3) Once you are to the spot your stick should have started the loop backwards. You should keep your feet moving with short choppy steps to adjust to the ball. Once commited, you should be open with almost all of your weight on your back foot (right). You should be low to the ground. Most players are way to upright when hitting. This is the loaded phase.

4) As you are entering the hitting zone, you should be timeing your sholder uncoil and and pushing off of the load leg as you make contact with the ball. Your arm should be fairly lose with not much effort. The power comes for the bigger muscels of the leg and hip turn.

5) As the ball leave the face of the stick, you should start to shift your weight to the right leg in order to regain balance and prepar for the next shot by doing a small split step.

Hope that helps....

TheFonz
08-23-2007, 11:31 AM
What academy do attend/coach at?

Fire and Ice Tennis Academy in Georgia. It's not the biggest, but we do have 8 div I scholarships for our players in 5 years. Not too bad.

I only teach there part time. I just love tennis and like to be around it.

habib
08-23-2007, 12:43 PM
I'll try. It seems hard to do without being able to demonstrate.

Here's a break down on our basic forhand with the unloading. You have to understand the entire process for it to make the most sence. (Please forgive my grammer and typing mistakes as I soon have a lesson)

We teach all of our juniors to hit off of the back leg in an open stance with a loop.

(for a right hander)
1) Get the stick head up as quickly as possible with your right hand about shoulder height with the head as perpendicualr to the ground as you can get.

This limits the amount of weight that your arm has to support.

2) Get to the spot where you think the ball will be struck as quickly as you can. This is one of the biggest problems with most players. They think "I got time...". This leads to poor footwork and preperation.

3) Once you are to the spot your stick should have started the loop backwards. You should keep your feet moving with short choppy steps to adjust to the ball. Once commited, you should be open with almost all of your weight on your back foot (right). You should be low to the ground. Most players are way to upright when hitting. This is the loaded phase.

4) As you are entering the hitting zone, you should be timeing your sholder uncoil and and pushing off of the load leg as you make contact with the ball. Your arm should be fairly lose with not much effort. The power comes for the bigger muscels of the leg and hip turn.

5) As the ball leave the face of the stick, you should start to shift your weight to the right leg in order to regain balance and prepar for the next shot by doing a small split step.

Hope that helps....

To me all of this sounds good with the exception of using the rear leg to load and unload all the weight. The way I see it, your weight should be pretty evenly distributed and both legs should contribute to the "lift" part of "sit and lift." Not only does concentrating your weight on the back leg lead to no momentum transfer forward into the ball, but two legs generate more power than one.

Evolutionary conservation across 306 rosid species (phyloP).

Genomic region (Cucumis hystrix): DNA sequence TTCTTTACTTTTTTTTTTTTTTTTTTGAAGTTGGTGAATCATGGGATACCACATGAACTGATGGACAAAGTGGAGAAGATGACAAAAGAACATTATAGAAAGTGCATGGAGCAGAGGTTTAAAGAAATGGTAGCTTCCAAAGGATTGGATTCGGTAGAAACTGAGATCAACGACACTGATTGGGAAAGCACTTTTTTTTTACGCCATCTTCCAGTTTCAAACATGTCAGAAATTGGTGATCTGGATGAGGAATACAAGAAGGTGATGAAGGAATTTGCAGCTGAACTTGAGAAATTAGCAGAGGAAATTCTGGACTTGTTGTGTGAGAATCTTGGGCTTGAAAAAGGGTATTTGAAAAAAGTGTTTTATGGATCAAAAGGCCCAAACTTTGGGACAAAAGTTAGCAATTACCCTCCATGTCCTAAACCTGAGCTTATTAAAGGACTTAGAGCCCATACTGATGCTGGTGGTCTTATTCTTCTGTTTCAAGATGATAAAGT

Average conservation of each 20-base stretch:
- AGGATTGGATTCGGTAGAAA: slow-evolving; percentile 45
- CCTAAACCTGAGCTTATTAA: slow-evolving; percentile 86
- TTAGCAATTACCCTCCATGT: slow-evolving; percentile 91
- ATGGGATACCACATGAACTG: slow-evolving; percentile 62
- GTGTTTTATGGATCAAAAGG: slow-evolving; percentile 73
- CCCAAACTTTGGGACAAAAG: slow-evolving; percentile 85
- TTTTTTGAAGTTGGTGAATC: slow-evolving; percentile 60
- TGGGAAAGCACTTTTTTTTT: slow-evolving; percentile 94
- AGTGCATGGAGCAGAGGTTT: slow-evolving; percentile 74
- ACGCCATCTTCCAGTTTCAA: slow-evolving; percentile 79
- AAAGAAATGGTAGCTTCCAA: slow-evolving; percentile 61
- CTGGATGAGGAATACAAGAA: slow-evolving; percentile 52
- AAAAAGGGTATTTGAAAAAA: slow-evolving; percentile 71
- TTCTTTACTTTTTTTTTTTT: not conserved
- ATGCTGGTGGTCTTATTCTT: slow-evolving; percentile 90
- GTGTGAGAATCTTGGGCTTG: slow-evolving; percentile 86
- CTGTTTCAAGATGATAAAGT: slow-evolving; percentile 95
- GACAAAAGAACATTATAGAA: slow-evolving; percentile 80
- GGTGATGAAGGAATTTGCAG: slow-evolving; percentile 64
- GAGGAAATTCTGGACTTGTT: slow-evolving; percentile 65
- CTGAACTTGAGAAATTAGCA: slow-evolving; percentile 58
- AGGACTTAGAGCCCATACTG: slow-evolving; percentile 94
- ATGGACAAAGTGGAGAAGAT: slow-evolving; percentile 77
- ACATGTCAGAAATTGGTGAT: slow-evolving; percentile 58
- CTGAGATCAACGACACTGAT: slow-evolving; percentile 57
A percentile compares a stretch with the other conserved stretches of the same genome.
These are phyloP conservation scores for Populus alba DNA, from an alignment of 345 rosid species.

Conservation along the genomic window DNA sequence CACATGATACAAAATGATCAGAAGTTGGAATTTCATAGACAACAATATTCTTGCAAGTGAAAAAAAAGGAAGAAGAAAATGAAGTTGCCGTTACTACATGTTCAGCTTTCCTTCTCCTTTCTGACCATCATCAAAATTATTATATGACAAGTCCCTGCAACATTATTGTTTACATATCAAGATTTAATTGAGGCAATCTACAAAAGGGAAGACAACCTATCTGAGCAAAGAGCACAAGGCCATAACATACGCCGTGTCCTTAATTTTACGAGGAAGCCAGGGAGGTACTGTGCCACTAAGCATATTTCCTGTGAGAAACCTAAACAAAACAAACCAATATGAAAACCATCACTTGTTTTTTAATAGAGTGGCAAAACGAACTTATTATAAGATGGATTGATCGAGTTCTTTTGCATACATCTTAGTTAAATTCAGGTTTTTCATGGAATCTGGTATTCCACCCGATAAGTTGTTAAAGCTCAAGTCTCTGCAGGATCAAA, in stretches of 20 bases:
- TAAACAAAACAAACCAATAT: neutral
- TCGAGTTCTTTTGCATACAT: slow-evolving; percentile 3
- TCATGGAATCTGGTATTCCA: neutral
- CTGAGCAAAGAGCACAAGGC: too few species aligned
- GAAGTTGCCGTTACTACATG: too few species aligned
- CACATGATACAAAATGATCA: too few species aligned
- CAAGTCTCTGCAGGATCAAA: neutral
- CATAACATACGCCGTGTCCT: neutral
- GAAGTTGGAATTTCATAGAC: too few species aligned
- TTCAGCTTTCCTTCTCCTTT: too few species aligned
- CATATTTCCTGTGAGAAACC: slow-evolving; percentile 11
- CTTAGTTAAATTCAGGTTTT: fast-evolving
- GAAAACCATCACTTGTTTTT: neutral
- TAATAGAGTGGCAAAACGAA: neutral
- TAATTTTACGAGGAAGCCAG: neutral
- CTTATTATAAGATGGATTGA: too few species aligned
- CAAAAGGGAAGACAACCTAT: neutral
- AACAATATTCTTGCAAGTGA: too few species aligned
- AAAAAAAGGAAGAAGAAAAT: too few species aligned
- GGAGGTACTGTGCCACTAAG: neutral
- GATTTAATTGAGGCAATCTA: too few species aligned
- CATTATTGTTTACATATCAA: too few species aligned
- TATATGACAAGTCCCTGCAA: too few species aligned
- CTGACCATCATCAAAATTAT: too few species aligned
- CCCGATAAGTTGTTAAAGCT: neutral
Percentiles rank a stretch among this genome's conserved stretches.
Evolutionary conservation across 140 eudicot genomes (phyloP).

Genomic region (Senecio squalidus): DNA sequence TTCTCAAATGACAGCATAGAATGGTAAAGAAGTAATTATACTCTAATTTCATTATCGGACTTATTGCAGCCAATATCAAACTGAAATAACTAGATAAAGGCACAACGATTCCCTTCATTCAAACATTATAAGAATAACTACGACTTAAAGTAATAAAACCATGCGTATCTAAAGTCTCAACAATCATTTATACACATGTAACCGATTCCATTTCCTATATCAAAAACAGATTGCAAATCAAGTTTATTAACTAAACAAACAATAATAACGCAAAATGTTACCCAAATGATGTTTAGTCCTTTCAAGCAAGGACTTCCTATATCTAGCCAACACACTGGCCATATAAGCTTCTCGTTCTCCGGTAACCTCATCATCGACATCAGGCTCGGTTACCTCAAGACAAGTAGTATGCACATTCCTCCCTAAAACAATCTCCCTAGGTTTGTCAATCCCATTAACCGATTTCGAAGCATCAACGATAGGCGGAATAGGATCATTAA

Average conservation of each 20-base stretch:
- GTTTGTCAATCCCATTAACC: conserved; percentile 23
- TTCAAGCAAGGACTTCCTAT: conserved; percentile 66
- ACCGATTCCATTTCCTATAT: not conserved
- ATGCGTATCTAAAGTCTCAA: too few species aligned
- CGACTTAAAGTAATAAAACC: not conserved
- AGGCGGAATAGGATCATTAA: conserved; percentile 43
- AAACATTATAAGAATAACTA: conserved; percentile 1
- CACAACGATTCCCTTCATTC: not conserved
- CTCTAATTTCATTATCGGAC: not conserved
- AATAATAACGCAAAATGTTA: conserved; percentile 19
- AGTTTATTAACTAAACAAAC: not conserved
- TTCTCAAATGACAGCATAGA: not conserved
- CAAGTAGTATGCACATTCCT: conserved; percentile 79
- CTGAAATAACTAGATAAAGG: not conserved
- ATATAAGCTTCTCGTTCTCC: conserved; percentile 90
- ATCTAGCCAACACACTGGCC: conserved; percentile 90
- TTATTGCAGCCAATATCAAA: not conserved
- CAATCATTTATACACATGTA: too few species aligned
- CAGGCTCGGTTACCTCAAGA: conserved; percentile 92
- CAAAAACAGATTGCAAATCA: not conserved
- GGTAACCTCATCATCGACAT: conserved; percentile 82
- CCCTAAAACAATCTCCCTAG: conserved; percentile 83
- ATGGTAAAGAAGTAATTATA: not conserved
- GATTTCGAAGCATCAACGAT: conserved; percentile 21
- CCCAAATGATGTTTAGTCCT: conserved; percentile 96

abenguyen
08-23-2007, 10:15 PM
i was wondering how they get into position so accrurately and quick to get the timing of transfer weight or load or unload

cause they are pro and have been playing for a very LONG time. they practice in and out. and thats how they are so far in the game

TheFonz
08-24-2007, 04:31 AM
To me all of this sounds good with the exception of using the rear leg to load and unload all the weight. The way I see it, your weight should be pretty evenly distributed and both legs should contribute to the "lift" part of "sit and lift." Not only does concentrating your weight on the back leg lead to no momentum transfer forward into the ball, but two legs generate more power than one.

watch more pros hit.. Most alway load the back leg in an open position.

Exci
08-24-2007, 05:24 AM
To me all of this sounds good with the exception of using the rear leg to load and unload all the weight. The way I see it, your weight should be pretty evenly distributed and both legs should contribute to the "lift" part of "sit and lift." Not only does concentrating your weight on the back leg lead to no momentum transfer forward into the ball, but two legs generate more power than one.

I agree with TheFonz. Besides, to me it sounds like you don't hit your forehand in this particular way? I started doing it naturally eventually after my coach told me that it's just a side effect of the unloading process instead of just jumping. Now if I do lift from the ground, it's always because of my rear foot that pushes me up and the reason, I think, is that if I push myself off with that foot, I push myself through the ball. Now if I were to push myself off with both, then I would be lifting myself more in a vertical plane and the whole thing would be rather pointless. Besides, try landing on your front foot after your pushed yourself off with both.. :) Kind of an awkward movement if you ask me!

habib
08-24-2007, 10:15 AM
I agree with TheFonz. Besides, to me it sounds like you don't hit your forehand in this particular way? I started doing it naturally eventually after my coach told me that it's just a side effect of the unloading process instead of just jumping. Now if I do lift from the ground, it's always because of my rear foot that pushes me up and the reason, I think, is that if I push myself off with that foot, I push myself through the ball. Now if I were to push myself off with both, then I would be lifting myself more in a vertical plane and the whole thing would be rather pointless. Besides, try landing on your front foot after your pushed yourself off with both.. :) Kind of an awkward movement if you ask me!

I actually have a tendency to do exactly what Fonz is saying - namely, loading the backleg. I find that when I use both legs I generate far more power and consistency - it's just much harder and more exhausting to do on a regular basis. To his comment about "most" of the tour doing this, I'm not sure I agree. Some players are notorious for it - Blake, for instance, and Djokovic at times. But guys like Federer, Nadal, Djokovic at other times, etc... generally use both legs to drive up, forward, and into the ball.